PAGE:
The Second Watergate? Presidential Power and the Criminal Prosecution of the Chief Executive

By Neil Banerji (Knox College)

In February 2017, President Donald J. Trump’s request to then FBI director James Comey that he prematurely end the investigation of the national security advisor, Michael Flynn, has led to suspicions that the president may have committed an obstruction of justice. In response, the Department of Justice appointed another former FBI director Robert Mueller as special counsel to investigate “ties between the Trump campaign and Russia.”[1] According to the Constitution, would Mr. Mueller be able to indict President Trump while in office if he found evidence that the president acted in a criminal manner?  Based on the original understanding and text of the Constitution as well as the nearly unanimous vote of distinguished legal scholars, the answer is a resounding no.

Article 1, Section 3 of the Constitution states “Judgment in cases of impeachment shall not extend further than to removal from office, and disqualification to hold and enjoy any office of honor, trust or profit under the United States: but the party convicted shall nevertheless be liable and subject to indictment, trial, judgment and punishment, according to law.”[2] In other words, Section 3 of Article 1 makes it quite clear that impeachment is the proper course of action for a sitting president who behaves inappropriately. While a president can be tried through the criminal process after he leaves office, he cannot be indicted while in office since it would entail a terrible erosion of presidential power. In various memorandums, the Office of Legal Counsel observed that indicting a sitting president would seriously damage his ability to fulfill his duties/responsibilities to the nation. It also stated that the Constitution provides no “definitive guidance” on whether a sitting president can be prosecuted.[3] This assertion is inaccurate because the Constitution clearly states that a president can be indicted after (i.e. not before) his removal from office through the process of impeachment. Akhil Reed Amar, the country’s leading liberal originalist scholar and a law professor at Yale, noted that the “framers implicitly immunized a sitting president from ordinary criminal prosecution.”[4] Brett M. Kavanaugh, a federal court of appeals judge and former assistant to Kenneth Starr, wrote that an obvious conflict of interest exists if the DOJ is allowed to prosecute the president since the DOJ is a part of the executive branch. More specifically, the Attorney General cannot be expected to serve in two contradictory roles as the chief prosecutor of and legal advisor to the president.[5] While holding a sitting president accountable for misdemeanors through the traditional criminal process may seem attractive in theory, it would fail miserably in practice.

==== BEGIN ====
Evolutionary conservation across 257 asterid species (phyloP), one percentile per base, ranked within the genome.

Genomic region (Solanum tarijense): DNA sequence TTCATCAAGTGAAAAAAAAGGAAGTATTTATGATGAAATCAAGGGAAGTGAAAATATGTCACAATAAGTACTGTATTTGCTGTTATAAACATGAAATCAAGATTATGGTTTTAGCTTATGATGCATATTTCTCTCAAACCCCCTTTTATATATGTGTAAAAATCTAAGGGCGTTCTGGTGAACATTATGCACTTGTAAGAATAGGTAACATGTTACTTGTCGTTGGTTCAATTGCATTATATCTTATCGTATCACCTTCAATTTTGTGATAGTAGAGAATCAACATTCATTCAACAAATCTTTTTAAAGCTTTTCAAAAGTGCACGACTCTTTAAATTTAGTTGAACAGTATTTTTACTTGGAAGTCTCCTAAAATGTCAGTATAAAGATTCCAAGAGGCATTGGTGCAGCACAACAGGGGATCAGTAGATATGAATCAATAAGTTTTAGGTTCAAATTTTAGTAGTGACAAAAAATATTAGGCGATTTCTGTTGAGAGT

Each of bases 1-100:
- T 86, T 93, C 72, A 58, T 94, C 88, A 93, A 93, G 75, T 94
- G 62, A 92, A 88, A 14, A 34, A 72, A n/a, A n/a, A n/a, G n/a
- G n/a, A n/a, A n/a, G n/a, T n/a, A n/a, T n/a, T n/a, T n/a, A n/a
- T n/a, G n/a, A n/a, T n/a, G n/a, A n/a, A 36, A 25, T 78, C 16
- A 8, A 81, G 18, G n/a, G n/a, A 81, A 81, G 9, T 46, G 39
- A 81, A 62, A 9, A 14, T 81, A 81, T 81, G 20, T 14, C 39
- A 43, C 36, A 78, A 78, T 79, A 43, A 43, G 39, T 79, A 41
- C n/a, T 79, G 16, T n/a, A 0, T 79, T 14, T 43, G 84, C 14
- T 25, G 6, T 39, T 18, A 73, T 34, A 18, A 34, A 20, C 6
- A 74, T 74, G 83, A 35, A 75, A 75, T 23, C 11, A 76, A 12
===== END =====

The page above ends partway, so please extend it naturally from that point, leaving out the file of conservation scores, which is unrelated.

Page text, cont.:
Professor Eric Hoffman, the most prominent scholar in favor for the prosecutions of sitting presidents, presents a number of arguments for why they can be indicted while in office. His first argument is that the Framers were divided about whether a sitting president could be prosecuted. Regardless of whether the Framers disagreed on the subject, the Constitution’s text, rather than the Framers’ original intentions, is the ultimate authority and law in regard to the structure of and issues involving the separation of powers system. In the end, the Constitution’s text does not mention that a sitting president can be prosecuted. Dr. Hoffman then cites the historical example of Aaron Burr’s duel with Alexander Hamilton and his subsequent indictments for murder by New York and New Jersey. However, such an example is not applicable to the question of whether a sitting president can be prosecuted since Burr was a Vice-President rather than a President. Hoffman’s main point is that high-level government officials, even federal judges, can be prosecuted based on historical precedents, so presidents should be tried for criminal conduct as well.[6] However, as even those who have investigated executive officials admit, the office of the presidency is a unique case in itself. Vice President Spiro Agnew, who was investigated by a grand jury, argued that he should face impeachment rather than a criminal prosecution. Solicitor General Robert H. Bork, who prosecuted the case, spoke for the DOJ when he replied in a brief that only sitting presidents have immunity from prosecution.[7]

The soundest argument against the criminal prosecution of a sitting president is that the president, as a nationally elected figure, should be accountable to the entire American people for misconduct rather than a mere jury with a confined jurisdiction. Impeachment is the one and only course of action for a sitting president guilty of criminal conduct because he would answer to Congress, which represents the American people. In regard to whether a president can be tried through the criminal process, Professor Amar notes that if “you’re going to undo a national election, the body that does that should have a national mandate. “Even a federal prosecution would follow only from an indictment from a grand jury sitting in one locality.”[8] In conclusion, the text of the Constitution states that a president can only be indicted after he has been removed from office through the process of impeachment. Those who claim otherwise are seriously mistaken about the fundamental nature of the separation of powers system etched in the Constitution.



[2] Article 1, Section 3, Clauses 6 and 7.



[5] Brett M. Kavanaugh, The President and the Independent Counsel, 86 GEO. L.J. 2133, 2146


[6] Freedman, Eric M. (1999) “On Protecting Accountability,” Hofstra Law Review: Vol. 27 : Iss. 4 , Article 3.,



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